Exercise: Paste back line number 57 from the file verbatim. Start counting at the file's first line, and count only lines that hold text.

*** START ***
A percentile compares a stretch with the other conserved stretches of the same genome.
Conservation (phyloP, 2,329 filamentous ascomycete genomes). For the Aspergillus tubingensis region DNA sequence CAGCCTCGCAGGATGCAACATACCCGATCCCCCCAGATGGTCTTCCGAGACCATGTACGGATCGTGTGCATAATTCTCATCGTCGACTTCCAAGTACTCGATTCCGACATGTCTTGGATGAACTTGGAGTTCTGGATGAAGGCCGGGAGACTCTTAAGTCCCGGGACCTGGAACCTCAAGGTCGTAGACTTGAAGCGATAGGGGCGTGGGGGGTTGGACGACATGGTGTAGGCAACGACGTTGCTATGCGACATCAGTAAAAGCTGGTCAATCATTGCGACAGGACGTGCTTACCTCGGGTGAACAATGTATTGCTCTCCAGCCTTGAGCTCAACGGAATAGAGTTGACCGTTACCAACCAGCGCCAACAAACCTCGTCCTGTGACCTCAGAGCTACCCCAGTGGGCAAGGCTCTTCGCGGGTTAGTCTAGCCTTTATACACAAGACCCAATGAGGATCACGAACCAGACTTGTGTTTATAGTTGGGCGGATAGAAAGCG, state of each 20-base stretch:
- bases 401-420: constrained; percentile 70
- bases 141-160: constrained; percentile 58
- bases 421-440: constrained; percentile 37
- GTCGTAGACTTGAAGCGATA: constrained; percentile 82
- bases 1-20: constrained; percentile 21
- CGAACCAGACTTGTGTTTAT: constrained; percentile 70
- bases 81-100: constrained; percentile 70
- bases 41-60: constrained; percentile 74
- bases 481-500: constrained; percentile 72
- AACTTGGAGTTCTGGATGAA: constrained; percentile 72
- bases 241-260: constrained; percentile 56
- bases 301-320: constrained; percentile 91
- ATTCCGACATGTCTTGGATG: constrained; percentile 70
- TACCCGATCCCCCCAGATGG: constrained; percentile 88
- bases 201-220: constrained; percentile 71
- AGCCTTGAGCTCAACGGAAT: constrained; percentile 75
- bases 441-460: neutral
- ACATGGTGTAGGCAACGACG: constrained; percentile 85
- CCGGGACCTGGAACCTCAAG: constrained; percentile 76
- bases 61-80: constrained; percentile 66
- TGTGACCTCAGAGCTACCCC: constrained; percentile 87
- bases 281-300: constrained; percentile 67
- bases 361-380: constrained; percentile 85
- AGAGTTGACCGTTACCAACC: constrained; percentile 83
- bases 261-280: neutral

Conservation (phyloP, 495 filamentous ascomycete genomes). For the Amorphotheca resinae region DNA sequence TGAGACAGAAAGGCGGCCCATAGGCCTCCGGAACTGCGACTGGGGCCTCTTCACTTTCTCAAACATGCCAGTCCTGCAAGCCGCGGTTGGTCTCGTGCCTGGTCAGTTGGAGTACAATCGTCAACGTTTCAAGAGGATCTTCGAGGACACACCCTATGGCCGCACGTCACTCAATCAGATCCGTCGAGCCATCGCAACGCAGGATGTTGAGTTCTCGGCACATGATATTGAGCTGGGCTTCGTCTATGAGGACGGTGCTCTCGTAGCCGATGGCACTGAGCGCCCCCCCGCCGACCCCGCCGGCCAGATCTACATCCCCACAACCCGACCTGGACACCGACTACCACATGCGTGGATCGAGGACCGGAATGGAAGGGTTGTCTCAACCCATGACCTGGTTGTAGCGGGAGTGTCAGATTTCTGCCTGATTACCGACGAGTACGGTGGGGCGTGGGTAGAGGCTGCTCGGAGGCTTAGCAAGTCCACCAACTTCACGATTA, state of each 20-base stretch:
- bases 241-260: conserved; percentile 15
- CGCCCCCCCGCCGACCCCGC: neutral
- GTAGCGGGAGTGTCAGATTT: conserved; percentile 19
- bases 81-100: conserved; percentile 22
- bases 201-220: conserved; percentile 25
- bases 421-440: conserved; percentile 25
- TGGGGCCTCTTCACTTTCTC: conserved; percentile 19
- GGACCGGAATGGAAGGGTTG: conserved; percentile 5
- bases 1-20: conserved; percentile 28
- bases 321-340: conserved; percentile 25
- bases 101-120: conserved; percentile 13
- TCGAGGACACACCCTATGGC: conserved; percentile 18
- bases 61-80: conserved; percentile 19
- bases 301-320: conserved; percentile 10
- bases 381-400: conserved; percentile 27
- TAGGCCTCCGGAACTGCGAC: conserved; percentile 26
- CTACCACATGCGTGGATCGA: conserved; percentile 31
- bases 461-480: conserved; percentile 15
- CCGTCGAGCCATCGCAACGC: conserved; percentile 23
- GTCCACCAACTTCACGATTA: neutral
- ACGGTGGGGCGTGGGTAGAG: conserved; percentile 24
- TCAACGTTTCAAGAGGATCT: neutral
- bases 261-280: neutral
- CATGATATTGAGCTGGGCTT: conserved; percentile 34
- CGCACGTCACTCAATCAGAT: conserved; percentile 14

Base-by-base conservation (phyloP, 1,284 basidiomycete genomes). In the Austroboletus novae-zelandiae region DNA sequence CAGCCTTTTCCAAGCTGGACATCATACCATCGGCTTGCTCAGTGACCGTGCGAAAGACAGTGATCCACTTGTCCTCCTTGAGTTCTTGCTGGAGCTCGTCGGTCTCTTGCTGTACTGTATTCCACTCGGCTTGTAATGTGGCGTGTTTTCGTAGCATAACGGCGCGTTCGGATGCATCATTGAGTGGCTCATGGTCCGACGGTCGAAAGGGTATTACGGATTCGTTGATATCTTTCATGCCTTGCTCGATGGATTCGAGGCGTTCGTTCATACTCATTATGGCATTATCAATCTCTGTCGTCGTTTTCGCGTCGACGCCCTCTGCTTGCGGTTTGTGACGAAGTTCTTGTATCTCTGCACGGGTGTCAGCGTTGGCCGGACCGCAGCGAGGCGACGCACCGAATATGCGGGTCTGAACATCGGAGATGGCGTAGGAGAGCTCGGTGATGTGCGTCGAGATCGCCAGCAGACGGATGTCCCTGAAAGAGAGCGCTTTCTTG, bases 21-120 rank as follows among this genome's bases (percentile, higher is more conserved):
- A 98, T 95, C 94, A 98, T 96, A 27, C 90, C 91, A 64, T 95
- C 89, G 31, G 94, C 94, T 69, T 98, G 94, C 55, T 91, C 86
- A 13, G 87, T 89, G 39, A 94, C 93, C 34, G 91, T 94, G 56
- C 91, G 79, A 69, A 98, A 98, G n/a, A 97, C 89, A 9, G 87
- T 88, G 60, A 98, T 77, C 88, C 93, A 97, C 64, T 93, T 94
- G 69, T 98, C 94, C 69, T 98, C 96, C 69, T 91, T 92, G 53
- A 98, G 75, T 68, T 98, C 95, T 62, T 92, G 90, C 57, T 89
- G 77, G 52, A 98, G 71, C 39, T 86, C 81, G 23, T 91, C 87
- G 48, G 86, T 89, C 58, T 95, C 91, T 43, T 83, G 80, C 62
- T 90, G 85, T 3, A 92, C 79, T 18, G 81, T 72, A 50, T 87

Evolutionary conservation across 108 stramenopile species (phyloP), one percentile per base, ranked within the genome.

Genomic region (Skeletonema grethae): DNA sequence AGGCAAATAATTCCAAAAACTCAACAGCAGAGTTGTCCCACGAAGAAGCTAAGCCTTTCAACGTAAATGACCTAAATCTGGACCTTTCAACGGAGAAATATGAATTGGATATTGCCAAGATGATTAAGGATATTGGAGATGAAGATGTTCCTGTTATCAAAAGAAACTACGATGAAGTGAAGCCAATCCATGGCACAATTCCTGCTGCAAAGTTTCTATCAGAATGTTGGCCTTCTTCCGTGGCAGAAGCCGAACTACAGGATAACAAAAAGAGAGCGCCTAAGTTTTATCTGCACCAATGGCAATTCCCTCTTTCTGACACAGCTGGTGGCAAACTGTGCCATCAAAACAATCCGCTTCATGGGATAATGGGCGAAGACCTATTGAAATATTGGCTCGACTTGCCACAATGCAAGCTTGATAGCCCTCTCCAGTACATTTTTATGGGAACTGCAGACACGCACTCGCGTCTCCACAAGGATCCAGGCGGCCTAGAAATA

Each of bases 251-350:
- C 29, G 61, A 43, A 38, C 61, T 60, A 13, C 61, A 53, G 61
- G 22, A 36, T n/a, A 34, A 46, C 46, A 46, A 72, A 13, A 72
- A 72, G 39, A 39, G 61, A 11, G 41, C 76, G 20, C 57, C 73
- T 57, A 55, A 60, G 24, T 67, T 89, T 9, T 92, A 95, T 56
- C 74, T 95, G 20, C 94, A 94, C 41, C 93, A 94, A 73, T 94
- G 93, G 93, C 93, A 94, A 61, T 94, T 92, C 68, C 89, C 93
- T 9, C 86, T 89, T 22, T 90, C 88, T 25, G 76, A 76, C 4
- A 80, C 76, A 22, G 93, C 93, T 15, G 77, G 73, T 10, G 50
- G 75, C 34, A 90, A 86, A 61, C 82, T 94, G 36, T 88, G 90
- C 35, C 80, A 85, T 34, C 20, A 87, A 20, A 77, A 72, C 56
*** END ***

- A 13, G 87, T 89, G 39, A 94, C 93, C 34, G 91, T 94, G 56